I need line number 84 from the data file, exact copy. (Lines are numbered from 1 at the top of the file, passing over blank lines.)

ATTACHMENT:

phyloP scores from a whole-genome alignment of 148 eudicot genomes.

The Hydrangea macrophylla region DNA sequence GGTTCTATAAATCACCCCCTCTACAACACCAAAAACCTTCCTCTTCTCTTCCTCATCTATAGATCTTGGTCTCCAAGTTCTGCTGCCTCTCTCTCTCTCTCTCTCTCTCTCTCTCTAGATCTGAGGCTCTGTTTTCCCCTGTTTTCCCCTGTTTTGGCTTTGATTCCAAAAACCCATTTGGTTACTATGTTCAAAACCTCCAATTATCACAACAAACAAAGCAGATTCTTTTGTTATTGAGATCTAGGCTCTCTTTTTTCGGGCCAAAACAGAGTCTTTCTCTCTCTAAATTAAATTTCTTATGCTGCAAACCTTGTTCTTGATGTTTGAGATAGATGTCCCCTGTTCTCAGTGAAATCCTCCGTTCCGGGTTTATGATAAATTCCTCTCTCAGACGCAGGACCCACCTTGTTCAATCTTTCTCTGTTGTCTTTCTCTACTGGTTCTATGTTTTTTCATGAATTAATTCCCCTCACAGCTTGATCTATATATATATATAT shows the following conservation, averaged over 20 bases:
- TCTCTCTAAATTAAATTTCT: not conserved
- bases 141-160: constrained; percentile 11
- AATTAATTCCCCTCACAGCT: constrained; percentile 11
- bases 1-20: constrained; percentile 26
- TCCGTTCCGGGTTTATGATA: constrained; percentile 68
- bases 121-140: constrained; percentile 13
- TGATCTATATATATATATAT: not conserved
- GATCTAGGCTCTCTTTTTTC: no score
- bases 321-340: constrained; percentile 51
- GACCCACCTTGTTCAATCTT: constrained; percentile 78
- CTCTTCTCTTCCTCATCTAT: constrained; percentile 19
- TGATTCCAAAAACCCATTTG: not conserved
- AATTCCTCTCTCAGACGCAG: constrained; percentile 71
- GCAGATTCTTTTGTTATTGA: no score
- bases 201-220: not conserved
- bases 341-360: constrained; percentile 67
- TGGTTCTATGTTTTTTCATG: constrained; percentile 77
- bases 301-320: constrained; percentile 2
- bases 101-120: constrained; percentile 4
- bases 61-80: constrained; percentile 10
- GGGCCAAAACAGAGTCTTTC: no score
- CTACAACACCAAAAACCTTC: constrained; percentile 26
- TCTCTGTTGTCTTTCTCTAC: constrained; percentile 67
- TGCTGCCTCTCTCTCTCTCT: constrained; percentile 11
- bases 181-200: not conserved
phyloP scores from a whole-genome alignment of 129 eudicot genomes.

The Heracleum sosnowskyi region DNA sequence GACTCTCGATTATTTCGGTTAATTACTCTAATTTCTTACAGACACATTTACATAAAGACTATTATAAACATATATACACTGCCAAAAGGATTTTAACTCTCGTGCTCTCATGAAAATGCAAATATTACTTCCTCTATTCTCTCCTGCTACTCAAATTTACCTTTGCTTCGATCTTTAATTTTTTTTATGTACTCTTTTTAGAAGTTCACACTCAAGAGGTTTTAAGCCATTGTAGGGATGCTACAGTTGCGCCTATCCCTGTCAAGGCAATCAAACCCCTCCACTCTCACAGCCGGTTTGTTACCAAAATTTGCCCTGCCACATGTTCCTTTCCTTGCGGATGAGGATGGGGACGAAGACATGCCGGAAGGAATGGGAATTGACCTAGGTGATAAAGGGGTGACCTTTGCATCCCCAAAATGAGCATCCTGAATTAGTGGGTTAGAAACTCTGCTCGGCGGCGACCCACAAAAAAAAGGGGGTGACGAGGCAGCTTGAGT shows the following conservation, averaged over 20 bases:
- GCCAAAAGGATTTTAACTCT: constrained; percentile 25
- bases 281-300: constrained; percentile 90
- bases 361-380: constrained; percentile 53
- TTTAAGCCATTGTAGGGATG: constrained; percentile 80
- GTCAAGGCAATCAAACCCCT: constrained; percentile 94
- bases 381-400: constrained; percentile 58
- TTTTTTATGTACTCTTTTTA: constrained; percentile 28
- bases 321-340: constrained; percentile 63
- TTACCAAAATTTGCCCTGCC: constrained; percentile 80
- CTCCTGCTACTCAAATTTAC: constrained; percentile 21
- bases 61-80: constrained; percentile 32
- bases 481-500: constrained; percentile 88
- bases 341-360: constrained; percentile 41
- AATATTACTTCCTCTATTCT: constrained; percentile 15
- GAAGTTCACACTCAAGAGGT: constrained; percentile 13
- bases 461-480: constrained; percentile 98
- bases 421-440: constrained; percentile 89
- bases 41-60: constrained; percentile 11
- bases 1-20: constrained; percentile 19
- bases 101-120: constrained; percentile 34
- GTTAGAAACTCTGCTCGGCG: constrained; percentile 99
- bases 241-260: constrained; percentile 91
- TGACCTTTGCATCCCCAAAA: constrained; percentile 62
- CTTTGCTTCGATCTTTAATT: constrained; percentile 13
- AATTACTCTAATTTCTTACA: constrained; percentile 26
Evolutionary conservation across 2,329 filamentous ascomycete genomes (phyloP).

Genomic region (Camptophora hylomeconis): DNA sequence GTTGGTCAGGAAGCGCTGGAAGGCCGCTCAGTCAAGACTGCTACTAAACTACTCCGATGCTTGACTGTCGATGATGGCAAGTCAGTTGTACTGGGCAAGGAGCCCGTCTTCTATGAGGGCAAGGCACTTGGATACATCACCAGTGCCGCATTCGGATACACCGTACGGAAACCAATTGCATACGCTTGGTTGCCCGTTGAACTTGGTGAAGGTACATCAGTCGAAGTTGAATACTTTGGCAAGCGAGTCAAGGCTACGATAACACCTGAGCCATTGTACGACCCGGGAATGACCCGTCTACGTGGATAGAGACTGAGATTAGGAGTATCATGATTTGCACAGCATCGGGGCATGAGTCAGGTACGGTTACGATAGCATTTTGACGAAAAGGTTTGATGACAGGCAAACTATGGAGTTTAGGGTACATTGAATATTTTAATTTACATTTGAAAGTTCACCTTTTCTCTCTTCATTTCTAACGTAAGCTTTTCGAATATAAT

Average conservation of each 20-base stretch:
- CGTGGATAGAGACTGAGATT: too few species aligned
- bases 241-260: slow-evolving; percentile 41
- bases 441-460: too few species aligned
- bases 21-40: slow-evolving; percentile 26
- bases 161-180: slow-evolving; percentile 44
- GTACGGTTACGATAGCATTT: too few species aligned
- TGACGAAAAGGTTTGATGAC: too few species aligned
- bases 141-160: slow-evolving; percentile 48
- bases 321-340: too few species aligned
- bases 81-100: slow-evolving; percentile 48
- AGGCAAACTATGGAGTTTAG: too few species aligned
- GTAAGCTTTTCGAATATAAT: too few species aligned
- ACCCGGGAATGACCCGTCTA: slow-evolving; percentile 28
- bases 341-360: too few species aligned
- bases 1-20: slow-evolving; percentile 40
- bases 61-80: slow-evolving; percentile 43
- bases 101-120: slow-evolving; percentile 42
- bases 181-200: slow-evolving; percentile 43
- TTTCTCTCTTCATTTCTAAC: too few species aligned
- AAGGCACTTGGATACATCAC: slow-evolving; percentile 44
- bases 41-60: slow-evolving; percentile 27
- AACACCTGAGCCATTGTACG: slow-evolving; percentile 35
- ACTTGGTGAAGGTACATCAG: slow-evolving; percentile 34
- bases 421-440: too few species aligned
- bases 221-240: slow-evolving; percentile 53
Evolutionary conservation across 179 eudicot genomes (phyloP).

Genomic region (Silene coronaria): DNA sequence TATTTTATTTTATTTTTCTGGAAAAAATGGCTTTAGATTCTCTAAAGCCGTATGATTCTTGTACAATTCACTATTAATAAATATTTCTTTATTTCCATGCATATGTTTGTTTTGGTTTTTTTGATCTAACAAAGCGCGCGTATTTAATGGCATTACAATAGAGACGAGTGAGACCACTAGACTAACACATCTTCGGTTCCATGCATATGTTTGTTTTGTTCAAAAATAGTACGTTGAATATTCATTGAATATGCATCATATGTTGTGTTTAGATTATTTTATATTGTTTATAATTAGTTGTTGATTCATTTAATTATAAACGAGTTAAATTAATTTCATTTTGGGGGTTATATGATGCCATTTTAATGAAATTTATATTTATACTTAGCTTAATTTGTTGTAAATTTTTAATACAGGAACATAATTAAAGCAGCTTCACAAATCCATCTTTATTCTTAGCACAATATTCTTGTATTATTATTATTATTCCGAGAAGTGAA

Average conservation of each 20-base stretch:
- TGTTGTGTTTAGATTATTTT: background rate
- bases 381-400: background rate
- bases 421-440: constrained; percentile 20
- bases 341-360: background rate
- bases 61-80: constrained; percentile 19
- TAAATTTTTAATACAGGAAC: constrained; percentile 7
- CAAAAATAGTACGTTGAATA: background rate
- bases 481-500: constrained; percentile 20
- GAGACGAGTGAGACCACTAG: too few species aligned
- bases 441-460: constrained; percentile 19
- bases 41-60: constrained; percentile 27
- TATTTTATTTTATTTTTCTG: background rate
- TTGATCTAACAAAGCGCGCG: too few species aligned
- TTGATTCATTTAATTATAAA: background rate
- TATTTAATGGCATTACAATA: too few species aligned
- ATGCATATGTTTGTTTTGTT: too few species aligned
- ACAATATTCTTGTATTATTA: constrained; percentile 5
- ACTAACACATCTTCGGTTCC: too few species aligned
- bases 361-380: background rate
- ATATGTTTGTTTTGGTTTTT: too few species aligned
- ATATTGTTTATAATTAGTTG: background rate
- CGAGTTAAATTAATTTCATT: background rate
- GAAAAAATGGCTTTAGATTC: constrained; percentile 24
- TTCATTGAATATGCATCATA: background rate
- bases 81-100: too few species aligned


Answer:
Genomic region (Silene coronaria): DNA sequence TATTTTATTTTATTTTTCTGGAAAAAATGGCTTTAGATTCTCTAAAGCCGTATGATTCTTGTACAATTCACTATTAATAAATATTTCTTTATTTCCATGCATATGTTTGTTTTGGTTTTTTTGATCTAACAAAGCGCGCGTATTTAATGGCATTACAATAGAGACGAGTGAGACCACTAGACTAACACATCTTCGGTTCCATGCATATGTTTGTTTTGTTCAAAAATAGTACGTTGAATATTCATTGAATATGCATCATATGTTGTGTTTAGATTATTTTATATTGTTTATAATTAGTTGTTGATTCATTTAATTATAAACGAGTTAAATTAATTTCATTTTGGGGGTTATATGATGCCATTTTAATGAAATTTATATTTATACTTAGCTTAATTTGTTGTAAATTTTTAATACAGGAACATAATTAAAGCAGCTTCACAAATCCATCTTTATTCTTAGCACAATATTCTTGTATTATTATTATTATTCCGAGAAGTGAA